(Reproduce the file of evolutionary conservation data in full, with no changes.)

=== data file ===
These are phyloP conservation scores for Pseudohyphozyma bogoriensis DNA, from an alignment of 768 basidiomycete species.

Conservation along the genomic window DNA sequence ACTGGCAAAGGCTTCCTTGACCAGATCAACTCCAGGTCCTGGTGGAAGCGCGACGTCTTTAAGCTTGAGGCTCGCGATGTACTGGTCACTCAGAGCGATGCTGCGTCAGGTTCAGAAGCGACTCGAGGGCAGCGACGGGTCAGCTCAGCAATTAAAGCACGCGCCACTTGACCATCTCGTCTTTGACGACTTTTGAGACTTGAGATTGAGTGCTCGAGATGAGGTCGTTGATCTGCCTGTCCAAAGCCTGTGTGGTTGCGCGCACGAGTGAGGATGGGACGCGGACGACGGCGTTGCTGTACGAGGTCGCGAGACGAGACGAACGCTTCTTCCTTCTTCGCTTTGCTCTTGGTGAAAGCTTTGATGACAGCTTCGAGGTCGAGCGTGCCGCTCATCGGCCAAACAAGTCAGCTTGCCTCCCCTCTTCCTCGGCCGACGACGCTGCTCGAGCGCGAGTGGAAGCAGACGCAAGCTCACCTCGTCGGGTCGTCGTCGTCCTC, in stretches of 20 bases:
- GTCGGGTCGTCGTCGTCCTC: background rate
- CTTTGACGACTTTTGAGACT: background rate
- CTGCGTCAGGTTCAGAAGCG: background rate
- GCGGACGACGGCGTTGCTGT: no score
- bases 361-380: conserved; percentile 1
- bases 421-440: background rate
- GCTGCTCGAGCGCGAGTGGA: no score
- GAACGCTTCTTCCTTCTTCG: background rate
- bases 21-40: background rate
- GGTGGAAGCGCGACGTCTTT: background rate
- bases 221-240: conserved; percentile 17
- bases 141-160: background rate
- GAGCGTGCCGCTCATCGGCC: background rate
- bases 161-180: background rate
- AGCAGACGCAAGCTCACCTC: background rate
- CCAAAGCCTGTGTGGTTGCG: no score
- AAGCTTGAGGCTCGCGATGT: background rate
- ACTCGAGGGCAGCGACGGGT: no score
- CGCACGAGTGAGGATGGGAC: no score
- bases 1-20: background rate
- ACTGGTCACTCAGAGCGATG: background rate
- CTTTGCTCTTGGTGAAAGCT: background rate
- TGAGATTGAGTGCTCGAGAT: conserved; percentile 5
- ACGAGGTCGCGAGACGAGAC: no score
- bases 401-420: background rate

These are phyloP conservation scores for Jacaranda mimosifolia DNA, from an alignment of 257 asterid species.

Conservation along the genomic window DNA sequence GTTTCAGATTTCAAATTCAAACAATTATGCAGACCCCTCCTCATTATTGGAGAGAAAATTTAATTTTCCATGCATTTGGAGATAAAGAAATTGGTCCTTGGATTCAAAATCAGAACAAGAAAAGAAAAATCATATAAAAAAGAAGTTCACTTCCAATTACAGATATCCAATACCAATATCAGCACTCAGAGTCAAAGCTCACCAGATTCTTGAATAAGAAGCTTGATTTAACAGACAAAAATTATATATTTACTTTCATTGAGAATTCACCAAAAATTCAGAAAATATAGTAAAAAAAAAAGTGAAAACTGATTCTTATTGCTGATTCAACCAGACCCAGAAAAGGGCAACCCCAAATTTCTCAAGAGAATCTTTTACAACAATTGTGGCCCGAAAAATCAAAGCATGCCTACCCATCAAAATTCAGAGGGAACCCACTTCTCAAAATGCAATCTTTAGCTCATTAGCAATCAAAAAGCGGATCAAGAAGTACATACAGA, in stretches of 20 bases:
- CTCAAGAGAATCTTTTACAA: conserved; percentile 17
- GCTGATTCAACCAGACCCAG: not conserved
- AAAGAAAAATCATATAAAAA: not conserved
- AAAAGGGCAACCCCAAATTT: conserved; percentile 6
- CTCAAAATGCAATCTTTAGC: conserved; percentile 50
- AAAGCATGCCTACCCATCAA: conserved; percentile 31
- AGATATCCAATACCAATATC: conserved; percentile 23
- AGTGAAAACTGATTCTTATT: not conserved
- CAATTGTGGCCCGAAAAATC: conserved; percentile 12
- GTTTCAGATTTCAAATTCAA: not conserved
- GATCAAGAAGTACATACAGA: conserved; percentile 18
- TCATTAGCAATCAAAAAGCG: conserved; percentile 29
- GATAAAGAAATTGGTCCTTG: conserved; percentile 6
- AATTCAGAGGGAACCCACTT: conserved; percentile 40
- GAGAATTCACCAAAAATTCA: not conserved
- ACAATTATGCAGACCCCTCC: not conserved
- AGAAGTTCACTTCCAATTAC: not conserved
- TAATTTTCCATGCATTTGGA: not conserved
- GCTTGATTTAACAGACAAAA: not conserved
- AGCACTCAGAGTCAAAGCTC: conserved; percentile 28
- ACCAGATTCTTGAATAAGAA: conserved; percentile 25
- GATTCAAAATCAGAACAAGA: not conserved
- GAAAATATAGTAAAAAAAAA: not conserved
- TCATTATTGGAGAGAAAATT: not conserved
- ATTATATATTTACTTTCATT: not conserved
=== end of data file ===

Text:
These are phyloP conservation scores for Pseudohyphozyma bogoriensis DNA, from an alignment of 768 basidiomycete species.

Conservation along the genomic window DNA sequence ACTGGCAAAGGCTTCCTTGACCAGATCAACTCCAGGTCCTGGTGGAAGCGCGACGTCTTTAAGCTTGAGGCTCGCGATGTACTGGTCACTCAGAGCGATGCTGCGTCAGGTTCAGAAGCGACTCGAGGGCAGCGACGGGTCAGCTCAGCAATTAAAGCACGCGCCACTTGACCATCTCGTCTTTGACGACTTTTGAGACTTGAGATTGAGTGCTCGAGATGAGGTCGTTGATCTGCCTGTCCAAAGCCTGTGTGGTTGCGCGCACGAGTGAGGATGGGACGCGGACGACGGCGTTGCTGTACGAGGTCGCGAGACGAGACGAACGCTTCTTCCTTCTTCGCTTTGCTCTTGGTGAAAGCTTTGATGACAGCTTCGAGGTCGAGCGTGCCGCTCATCGGCCAAACAAGTCAGCTTGCCTCCCCTCTTCCTCGGCCGACGACGCTGCTCGAGCGCGAGTGGAAGCAGACGCAAGCTCACCTCGTCGGGTCGTCGTCGTCCTC, in stretches of 20 bases:
- GTCGGGTCGTCGTCGTCCTC: background rate
- CTTTGACGACTTTTGAGACT: background rate
- CTGCGTCAGGTTCAGAAGCG: background rate
- GCGGACGACGGCGTTGCTGT: no score
- bases 361-380: conserved; percentile 1
- bases 421-440: background rate
- GCTGCTCGAGCGCGAGTGGA: no score
- GAACGCTTCTTCCTTCTTCG: background rate
- bases 21-40: background rate
- GGTGGAAGCGCGACGTCTTT: background rate
- bases 221-240: conserved; percentile 17
- bases 141-160: background rate
- GAGCGTGCCGCTCATCGGCC: background rate
- bases 161-180: background rate
- AGCAGACGCAAGCTCACCTC: background rate
- CCAAAGCCTGTGTGGTTGCG: no score
- AAGCTTGAGGCTCGCGATGT: background rate
- ACTCGAGGGCAGCGACGGGT: no score
- CGCACGAGTGAGGATGGGAC: no score
- bases 1-20: background rate
- ACTGGTCACTCAGAGCGATG: background rate
- CTTTGCTCTTGGTGAAAGCT: background rate
- TGAGATTGAGTGCTCGAGAT: conserved; percentile 5
- ACGAGGTCGCGAGACGAGAC: no score
- bases 401-420: background rate

These are phyloP conservation scores for Jacaranda mimosifolia DNA, from an alignment of 257 asterid species.

Conservation along the genomic window DNA sequence GTTTCAGATTTCAAATTCAAACAATTATGCAGACCCCTCCTCATTATTGGAGAGAAAATTTAATTTTCCATGCATTTGGAGATAAAGAAATTGGTCCTTGGATTCAAAATCAGAACAAGAAAAGAAAAATCATATAAAAAAGAAGTTCACTTCCAATTACAGATATCCAATACCAATATCAGCACTCAGAGTCAAAGCTCACCAGATTCTTGAATAAGAAGCTTGATTTAACAGACAAAAATTATATATTTACTTTCATTGAGAATTCACCAAAAATTCAGAAAATATAGTAAAAAAAAAAGTGAAAACTGATTCTTATTGCTGATTCAACCAGACCCAGAAAAGGGCAACCCCAAATTTCTCAAGAGAATCTTTTACAACAATTGTGGCCCGAAAAATCAAAGCATGCCTACCCATCAAAATTCAGAGGGAACCCACTTCTCAAAATGCAATCTTTAGCTCATTAGCAATCAAAAAGCGGATCAAGAAGTACATACAGA, in stretches of 20 bases:
- CTCAAGAGAATCTTTTACAA: conserved; percentile 17
- GCTGATTCAACCAGACCCAG: not conserved
- AAAGAAAAATCATATAAAAA: not conserved
- AAAAGGGCAACCCCAAATTT: conserved; percentile 6
- CTCAAAATGCAATCTTTAGC: conserved; percentile 50
- AAAGCATGCCTACCCATCAA: conserved; percentile 31
- AGATATCCAATACCAATATC: conserved; percentile 23
- AGTGAAAACTGATTCTTATT: not conserved
- CAATTGTGGCCCGAAAAATC: conserved; percentile 12
- GTTTCAGATTTCAAATTCAA: not conserved
- GATCAAGAAGTACATACAGA: conserved; percentile 18
- TCATTAGCAATCAAAAAGCG: conserved; percentile 29
- GATAAAGAAATTGGTCCTTG: conserved; percentile 6
- AATTCAGAGGGAACCCACTT: conserved; percentile 40
- GAGAATTCACCAAAAATTCA: not conserved
- ACAATTATGCAGACCCCTCC: not conserved
- AGAAGTTCACTTCCAATTAC: not conserved
- TAATTTTCCATGCATTTGGA: not conserved
- GCTTGATTTAACAGACAAAA: not conserved
- AGCACTCAGAGTCAAAGCTC: conserved; percentile 28
- ACCAGATTCTTGAATAAGAA: conserved; percentile 25
- GATTCAAAATCAGAACAAGA: not conserved
- GAAAATATAGTAAAAAAAAA: not conserved
- TCATTATTGGAGAGAAAATT: not conserved
- ATTATATATTTACTTTCATT: not conserved